I am a daughter, granddaughter, sister, niece, and fiancée.
I am a friend, colleague, and mentor.
I am a pharmacist and a certified diabetes care and education specialist.
I am a strong, resilient, fierce, and independent woman.
I am not diabetic. I have diabetes.
There is a very important difference between the two.
A few years ago, the American Diabetes Association (ADA) recognized the need to change the language used to talk about people with diabetes. In its 2016 Standards of Medical Care in Diabetes, the authors boldly stated, “In alignment with the American Diabetes Association’s position that diabetes does not define people, the word ‘diabetic’ will no longer be used when referring to individuals with diabetes.”
Despite the call for change, the word “diabetic” is still widely used today by loved ones, health professionals, friends—even those of us with diabetes. Some may think this is no big deal or that “it’s just a word.” But the words we use reflect our beliefs and assumptions, and these ultimately shape our perceptions of others and influence our actions and behaviors.
Ask yourself: What are the first thoughts, words, or images that come to mind when you hear “diabetic”? What does “being diabetic” say about that person? About you?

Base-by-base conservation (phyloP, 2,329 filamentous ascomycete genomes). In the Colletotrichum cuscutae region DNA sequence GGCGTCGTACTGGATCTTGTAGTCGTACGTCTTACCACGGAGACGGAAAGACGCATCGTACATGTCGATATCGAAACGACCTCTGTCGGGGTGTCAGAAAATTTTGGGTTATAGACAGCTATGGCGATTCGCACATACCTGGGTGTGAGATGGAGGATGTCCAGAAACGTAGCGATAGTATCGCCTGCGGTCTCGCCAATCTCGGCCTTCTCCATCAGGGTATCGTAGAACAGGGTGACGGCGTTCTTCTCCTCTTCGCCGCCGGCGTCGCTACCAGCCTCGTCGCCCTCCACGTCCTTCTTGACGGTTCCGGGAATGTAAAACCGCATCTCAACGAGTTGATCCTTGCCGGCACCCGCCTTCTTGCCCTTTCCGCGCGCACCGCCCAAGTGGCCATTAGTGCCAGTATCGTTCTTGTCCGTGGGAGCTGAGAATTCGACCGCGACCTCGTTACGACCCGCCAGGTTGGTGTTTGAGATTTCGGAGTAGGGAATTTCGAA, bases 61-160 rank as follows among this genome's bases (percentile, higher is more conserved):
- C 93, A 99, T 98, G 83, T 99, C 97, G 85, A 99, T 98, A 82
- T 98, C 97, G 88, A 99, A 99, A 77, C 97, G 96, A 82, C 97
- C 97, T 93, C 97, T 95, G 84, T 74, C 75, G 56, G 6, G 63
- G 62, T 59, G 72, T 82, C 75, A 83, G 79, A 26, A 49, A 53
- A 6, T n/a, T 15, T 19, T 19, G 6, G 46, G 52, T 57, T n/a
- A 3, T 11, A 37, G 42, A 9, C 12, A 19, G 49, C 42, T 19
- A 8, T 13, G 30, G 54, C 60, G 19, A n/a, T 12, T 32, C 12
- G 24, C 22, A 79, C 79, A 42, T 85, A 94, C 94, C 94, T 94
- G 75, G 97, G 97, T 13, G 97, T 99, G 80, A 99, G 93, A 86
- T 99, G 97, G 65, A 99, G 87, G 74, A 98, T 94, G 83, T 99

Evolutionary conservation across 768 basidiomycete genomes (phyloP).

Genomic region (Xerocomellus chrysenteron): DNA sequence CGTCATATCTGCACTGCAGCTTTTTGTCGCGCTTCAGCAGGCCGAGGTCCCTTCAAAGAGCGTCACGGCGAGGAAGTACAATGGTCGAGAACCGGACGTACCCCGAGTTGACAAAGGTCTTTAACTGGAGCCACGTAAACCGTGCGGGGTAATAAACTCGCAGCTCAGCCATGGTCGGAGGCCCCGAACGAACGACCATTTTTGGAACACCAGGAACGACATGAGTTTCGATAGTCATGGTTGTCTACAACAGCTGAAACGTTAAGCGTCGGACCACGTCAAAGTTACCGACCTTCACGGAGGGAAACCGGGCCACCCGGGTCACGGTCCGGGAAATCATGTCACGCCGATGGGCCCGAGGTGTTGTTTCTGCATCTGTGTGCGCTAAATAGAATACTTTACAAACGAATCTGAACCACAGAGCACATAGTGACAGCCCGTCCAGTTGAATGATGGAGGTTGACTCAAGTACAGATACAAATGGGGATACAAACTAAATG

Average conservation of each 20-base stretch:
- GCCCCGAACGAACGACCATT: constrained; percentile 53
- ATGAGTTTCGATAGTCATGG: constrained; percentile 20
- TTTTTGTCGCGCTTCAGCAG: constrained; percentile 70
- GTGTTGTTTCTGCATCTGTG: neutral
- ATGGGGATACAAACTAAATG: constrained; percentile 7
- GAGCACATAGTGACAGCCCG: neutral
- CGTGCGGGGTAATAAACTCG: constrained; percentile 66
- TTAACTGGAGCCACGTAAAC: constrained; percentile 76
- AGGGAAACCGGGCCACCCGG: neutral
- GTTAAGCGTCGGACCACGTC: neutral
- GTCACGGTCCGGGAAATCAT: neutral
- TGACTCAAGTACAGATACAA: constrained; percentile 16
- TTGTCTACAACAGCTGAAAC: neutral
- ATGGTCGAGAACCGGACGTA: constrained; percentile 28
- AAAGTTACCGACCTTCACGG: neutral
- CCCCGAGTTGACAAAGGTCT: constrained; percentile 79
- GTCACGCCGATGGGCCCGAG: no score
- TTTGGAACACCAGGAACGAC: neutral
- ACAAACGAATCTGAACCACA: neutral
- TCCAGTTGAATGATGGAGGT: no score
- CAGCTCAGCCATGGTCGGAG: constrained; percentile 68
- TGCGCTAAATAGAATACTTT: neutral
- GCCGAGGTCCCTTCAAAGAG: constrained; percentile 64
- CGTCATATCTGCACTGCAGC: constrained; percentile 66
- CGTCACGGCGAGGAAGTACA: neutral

The word “diabetic” is full of stigma and judgment. Trust me. As a person living with type 1 diabetes since 2007, I have experienced a lot of both over the years. For example, I’ve been told:
“You don’t look fat.” Not all people with diabetes are overweight. And not all overweight people develop diabetes.
“You don’t like needles? But I thought you had diabetes.” Just because my need for insulin requires me to use needles doesn’t mean I like them.
These are just two of many examples of how language matters. By removing the word “diabetic” from our vocabulary, we’ll see people with diabetes as just that: people, who also happen to have the disease.
The ADA has already called for change. We need to carry that change forward and believe that we are all more than our disease. Let’s create a culture where we stop identifying ourselves by our diagnosis and instead use language that empowers us to live our best lives.
It starts with us.
Stephanie Ostling, CDCES, is the inpatient diabetes program manager at Vidant Medical Center in Greenville, North Carolina. In her free time, she enjoys supporting local restaurants, baking delicious new recipes for her fiancé and colleagues, and getting in a great workout.